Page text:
For Immediate Release, November 21, 2000
Contact: Chris Marshall
Department Of Labor Announces New
Health Care Rights For Employees
New ERISA Rule Speeds Up Processing Time For Claims
The Department of Labor today published final regulations in the Federal Register that simplify the claims process for more than 130 million people in employer-based self-insured health plans. These new rules, with an effective date of January 2002, are the first changes to the claims and appeals process since the enactment of the Employee Retirement Income Security Act (ERISA) in 1974. ERISA governs healthcare plans offered by employers that self insure, i.e. firms that use their own funds to cover employee health claims. By self insuring under the federal ERISA law, employers are able to exempt their health plans from state regulation. These rules are therefore an attempt by the Clinton Administration to establish standards for plans that are outside the scope of state law.
The regulations give private-sector employees the right to have their claims resolved more quickly and provide more time to appeal a decision when health plans refuse coverage. These changes are meant to address grievances by enrollees who often wait months for approval of medical procedures and are frustrated by the appeals process.
The new rules instruct health plans to make a decision within 72 hours for initial or pre-service urgent care claims. For non-urgent group health claims, the Department of Labor made a decision to separate time frames for pre-service claims and post-service claims. That is, non-urgent pre-service claims must be resolved within 15 days and post-service claims must be resolved within 30 days. Health plans are allowed one 15-day extension on pre- and post-service claims.
The regulations establish a timeframe for resolving appeals for non-urgent pre-service claims within 30 days and post-service claims within 60 days. Urgent care appeals must be decided within three days. The rules also extend the current 60 day window allowed for healthcare consumers to file a claim to 180 days.
The final rule also provides for:
- A different decision maker to handle appeals, consultation with relevant health care professionals in making decisions about appeals that involve medical judgement;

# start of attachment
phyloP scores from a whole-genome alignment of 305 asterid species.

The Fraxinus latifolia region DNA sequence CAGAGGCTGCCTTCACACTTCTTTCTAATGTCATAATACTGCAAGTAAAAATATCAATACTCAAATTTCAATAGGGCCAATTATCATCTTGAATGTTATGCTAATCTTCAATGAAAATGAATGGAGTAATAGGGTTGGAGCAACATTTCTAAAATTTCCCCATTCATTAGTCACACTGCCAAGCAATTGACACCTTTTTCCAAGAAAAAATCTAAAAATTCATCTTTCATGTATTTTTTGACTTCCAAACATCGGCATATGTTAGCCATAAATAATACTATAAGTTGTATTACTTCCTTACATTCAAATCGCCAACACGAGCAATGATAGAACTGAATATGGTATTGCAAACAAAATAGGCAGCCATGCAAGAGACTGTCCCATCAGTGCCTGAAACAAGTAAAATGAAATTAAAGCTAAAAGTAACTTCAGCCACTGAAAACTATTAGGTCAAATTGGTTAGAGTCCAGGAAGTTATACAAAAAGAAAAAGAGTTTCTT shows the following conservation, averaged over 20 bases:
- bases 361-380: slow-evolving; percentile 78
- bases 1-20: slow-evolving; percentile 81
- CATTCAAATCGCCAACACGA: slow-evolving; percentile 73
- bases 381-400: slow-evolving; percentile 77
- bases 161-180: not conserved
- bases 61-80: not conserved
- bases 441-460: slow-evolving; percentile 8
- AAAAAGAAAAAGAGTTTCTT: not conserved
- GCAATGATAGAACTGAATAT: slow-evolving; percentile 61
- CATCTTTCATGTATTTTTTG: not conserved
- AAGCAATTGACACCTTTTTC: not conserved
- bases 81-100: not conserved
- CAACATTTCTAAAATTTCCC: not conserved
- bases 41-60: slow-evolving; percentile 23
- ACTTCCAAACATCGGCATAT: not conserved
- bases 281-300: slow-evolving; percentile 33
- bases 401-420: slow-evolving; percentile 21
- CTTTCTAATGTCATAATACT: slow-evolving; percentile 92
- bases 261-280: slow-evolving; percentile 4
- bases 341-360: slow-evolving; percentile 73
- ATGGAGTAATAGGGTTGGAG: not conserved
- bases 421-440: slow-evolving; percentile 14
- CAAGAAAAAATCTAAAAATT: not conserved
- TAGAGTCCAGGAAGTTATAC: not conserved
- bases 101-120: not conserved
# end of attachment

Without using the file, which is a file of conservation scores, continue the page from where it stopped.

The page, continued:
- enforcement of the claimants rights using the courts;
- timely action on "concurrent care reviews" for patients receiving a course of treatment who face early termination of benefits or have a need to extend treatment;
- more complete disclosure, including a full decision of the plan's claim procedures;
- additional information about the reasons for a denied claim and the criteria and rules applied by the plan.
To access the Department of Labor's final rule covering ERISA-governed health plans in the Federal Register, go to http://www.access.gpo.gov/su_docs/aces/aces140.html and put in 11/21/2000 for Issue Date and use Department of Labor as search terms.
While these new Department of Labor rules will be very helpful to enrollees in ERISA self-insured plans, they will have no effect on individuals who purchase coverage on their own, or workers and their families enrolled in group plans in the "fully-insured" commercial health insurance market. These health plans are regulated by state law. In order to establish national standards for all health plans, Congress must pass legislation governing independent external appeals and other critical access issues such as curbs on the use of restrictive prescription drug formularies. It is expected that in 2001 Congress will again take up the issue of national standards for health plans as part of "Patient Bill of Rights" legislation which stalled at the end of this year's session. For an update on federal "Patient Bill of Rights" legislation, click on: http://www2.nami.org/update/000308.html. To view, NAMI's "Where We Stand" paper on managed care patient protection legislation, click on: http://www2.nami.org/update/unitedbill.html